Oh, one more reason it makes me sad: Laura Post is brilliant. I’m going to miss Laura Post. Let’s everyone give Laura Post a big round of applause for being awesome as Chris Sparrow, and just in general.
Oh, and one more reason why this makes me sad. I mentioned somewhere up there that Dmitri and Ryuk formed a tentative alliance against Dracula. They killed Branlaven and chucked his head at Dracula (Yay, happy…) and at the end of the episode, the two formerly opposing leaders made plans for a treaty. Dmitri even made a comment about humans, Vampires, and Lycans working together to stop the evil. Here’s what this has to do with the sadness of Chris dying: Byron had been trying to make a new Rome in Portland, where all the races lived together in cooperation. That happened in this episode. So, in a way, he suceeded…but at the same time, he failed to protect Chris. Succeess and failure at the same time. I think there’s even a mathematical equation for that: Enormous Failure + Small Success = Enormous Failure.
Now, I kind of knew Chris was going to die — I had some theories, I asked some questions, I took Piece A and put it next to Piece B, etc… It made me sad, but I’ve had almost three months to get used to the fact that Chris Sparrow was going to die. Did that mean I wasn’t crying when I listened to the end of this episode? No. I was definintly crying. There were tears. Everywhere.
But wait, there’s more! Believe it or not, this was not the big shocker moment in this episode. Hoo, no. Writers Eric Busby and Mark D. Wrenchild aren’t satisfied with pouring three doses of liquid aweome into our brains. They need a fourth, too.
Byron takes Chris’ body back to the tower. There is a moment of extreme sadness and contemplation, we get a glimpse of how wonderfully dark Season 3 is going to be, and then the whole thing is interrupted by a Creepy Gloating Cloaked Guy. He starts talking and being creepy and cloaked and gloating and then, all of a sudden, right at the end, right before the dramatic music and the credits…
Oh, by the way. He’s Leviathan. And he will have his vengence.
I’m sorry. What?
Here I am over the course of the last year or so, thinking Leviathan is, in this order, no jokes at all: invisible, a giant space whale, Lillith, Cthulhu, a group of immortals in an underwater city, a giant space creature again, or Logan.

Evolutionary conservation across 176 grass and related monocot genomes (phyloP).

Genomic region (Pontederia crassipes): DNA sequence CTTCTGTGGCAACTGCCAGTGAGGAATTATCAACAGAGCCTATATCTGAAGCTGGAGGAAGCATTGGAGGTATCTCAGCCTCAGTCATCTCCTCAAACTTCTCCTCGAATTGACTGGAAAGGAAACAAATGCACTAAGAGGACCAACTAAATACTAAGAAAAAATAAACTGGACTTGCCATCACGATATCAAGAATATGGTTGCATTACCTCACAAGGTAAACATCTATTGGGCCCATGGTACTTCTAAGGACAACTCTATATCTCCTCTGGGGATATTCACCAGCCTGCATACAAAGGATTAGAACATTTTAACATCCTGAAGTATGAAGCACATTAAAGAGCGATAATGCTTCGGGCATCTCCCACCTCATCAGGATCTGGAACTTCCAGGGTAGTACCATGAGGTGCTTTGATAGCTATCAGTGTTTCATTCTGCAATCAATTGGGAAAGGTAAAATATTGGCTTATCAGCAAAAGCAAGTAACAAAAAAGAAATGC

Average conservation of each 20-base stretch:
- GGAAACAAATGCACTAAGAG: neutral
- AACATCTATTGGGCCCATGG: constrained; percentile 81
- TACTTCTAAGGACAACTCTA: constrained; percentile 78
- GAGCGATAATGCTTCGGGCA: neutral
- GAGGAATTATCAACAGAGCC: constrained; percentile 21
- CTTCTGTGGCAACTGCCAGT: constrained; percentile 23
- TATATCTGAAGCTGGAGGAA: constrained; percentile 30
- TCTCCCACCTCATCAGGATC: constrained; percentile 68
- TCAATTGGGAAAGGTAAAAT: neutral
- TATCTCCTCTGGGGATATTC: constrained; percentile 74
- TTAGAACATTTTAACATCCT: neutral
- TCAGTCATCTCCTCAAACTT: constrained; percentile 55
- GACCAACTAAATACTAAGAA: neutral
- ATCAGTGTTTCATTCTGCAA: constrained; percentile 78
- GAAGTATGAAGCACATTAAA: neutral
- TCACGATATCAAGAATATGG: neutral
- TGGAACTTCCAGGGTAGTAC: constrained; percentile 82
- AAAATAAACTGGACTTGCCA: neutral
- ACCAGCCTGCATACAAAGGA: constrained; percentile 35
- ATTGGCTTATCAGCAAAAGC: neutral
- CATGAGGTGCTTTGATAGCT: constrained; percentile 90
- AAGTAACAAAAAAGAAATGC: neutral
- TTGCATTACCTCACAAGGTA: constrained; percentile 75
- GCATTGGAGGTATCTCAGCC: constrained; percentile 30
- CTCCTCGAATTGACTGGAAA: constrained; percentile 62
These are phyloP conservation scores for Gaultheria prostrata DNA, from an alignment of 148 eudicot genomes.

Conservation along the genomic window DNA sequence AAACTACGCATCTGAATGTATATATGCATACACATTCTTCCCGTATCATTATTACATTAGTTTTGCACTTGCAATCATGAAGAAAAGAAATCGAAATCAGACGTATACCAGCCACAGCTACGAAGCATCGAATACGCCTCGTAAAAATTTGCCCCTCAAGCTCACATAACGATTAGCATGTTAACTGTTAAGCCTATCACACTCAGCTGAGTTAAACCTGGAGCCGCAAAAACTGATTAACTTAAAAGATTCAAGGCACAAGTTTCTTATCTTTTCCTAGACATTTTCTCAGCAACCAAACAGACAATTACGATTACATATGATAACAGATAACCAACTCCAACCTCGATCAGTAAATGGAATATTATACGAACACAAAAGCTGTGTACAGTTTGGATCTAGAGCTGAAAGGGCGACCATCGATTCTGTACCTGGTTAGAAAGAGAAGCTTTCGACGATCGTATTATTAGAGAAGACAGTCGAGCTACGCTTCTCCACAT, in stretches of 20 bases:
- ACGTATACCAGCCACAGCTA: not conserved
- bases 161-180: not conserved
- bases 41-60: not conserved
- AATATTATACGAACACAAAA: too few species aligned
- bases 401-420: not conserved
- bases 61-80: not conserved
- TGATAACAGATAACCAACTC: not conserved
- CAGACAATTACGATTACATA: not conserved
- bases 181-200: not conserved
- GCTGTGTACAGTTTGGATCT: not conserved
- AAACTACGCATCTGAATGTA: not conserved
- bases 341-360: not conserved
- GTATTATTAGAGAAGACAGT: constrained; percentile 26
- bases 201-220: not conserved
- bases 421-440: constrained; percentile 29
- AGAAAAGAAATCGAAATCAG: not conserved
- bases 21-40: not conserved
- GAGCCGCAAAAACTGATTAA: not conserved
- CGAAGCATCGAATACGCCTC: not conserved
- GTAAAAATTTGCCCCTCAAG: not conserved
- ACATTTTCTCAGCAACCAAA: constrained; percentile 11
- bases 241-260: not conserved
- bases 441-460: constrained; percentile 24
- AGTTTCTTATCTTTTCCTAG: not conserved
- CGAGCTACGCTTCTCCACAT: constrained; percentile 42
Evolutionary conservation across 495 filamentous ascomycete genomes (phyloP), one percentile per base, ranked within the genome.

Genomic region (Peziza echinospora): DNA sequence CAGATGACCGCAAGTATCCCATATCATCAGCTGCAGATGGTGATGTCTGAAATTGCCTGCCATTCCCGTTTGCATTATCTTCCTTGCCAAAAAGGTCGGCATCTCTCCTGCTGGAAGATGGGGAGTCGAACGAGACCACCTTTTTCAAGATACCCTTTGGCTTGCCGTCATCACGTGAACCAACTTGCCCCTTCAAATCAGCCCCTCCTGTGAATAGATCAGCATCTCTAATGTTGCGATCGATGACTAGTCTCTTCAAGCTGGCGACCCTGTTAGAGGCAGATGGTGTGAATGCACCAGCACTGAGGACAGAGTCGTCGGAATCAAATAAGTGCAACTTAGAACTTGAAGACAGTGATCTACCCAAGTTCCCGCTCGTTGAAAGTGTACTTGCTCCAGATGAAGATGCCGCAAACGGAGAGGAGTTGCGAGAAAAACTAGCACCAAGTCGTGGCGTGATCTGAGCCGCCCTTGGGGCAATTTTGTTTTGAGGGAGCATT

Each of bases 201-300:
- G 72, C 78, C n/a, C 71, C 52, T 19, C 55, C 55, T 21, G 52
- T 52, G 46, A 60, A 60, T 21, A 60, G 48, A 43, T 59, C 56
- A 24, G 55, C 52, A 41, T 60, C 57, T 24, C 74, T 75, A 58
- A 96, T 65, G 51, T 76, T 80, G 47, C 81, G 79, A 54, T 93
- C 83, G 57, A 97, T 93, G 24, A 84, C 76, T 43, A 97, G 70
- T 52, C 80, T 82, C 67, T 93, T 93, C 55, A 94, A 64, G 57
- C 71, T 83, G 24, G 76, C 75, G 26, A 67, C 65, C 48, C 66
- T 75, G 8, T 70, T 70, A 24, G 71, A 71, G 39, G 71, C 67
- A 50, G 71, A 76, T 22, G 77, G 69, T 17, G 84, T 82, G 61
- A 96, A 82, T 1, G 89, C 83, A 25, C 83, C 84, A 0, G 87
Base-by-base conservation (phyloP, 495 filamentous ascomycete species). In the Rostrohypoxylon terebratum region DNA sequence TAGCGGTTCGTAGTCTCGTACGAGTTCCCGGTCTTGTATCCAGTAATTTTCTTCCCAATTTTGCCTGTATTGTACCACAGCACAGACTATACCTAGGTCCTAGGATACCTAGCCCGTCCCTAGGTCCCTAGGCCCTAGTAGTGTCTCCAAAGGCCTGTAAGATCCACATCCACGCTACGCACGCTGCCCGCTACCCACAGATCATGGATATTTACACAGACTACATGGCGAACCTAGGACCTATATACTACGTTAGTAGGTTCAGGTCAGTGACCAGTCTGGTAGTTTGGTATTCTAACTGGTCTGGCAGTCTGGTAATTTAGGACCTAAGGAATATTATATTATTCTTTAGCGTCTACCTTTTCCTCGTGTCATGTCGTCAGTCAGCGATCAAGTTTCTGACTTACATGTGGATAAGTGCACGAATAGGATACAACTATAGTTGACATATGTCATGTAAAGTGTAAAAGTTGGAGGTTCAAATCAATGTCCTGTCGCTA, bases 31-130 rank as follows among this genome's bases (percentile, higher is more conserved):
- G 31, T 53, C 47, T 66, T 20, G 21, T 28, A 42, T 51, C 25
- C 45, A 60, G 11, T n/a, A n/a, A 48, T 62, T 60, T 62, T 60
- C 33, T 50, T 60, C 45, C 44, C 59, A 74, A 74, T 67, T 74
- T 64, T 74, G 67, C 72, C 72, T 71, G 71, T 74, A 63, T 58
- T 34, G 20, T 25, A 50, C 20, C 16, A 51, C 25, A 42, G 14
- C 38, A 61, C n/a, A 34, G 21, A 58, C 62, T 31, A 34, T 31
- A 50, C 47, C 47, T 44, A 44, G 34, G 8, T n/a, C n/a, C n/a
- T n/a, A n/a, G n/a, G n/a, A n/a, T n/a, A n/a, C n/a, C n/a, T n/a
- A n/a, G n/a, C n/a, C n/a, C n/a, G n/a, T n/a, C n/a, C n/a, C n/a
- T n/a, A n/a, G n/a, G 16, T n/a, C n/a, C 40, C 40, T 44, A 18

Leviathan is none of these things. Leviathan is a Creepy Gloating Cloaked Guy.
My brain has now been twisted into a shape rather resembling a pretzel that’s been put through a wringer washer. (i.e, it’s twisty and flat.) Thank you, oh Great Writers, for completely disabling my motor functions for round about five minutes, during which time I sat on the couch opening and closing my mouth like a surprised goldfish confronted with a piece of particularly chewy gum, trying to make a sound that didn’t resemble “Aaaaaaaaarghbpfdbsfisbbv.”
I think that I have nothing further to say.
Oh, wait. Yes I do.
1. My brain. It exploded.
2. I’m going to listen to the episode and again and again and again and—
3. Thank you so very much, cast and crew of The Byron Chronicles. All the writers, mixers, actors…everyone. You’re all brilliant and wonderful. You’ve also destracted me from finals studying, but I can lay most of that blame on the shoulders of Hulu and Monty Python, so nevermind that. This show is quite possibly at the top of my list of favorite things, and now, it’s been stuck there with industrial-strength cement. Made out of adamantium.
This story may be ending soon, but my obsession with all things Byron is not. Oh, and by the way: You guys got three or four standing ovations from my end alone. I’ve gotten my friends hooked. So, congratulations on a job well done. I wish I had more thumbs, so I could put them up.
I can’t wait for Season 3.
Download or stream The Byron Chronicles: The Hour of Portland, the wonderful Season 2 finale episode, by clicking here.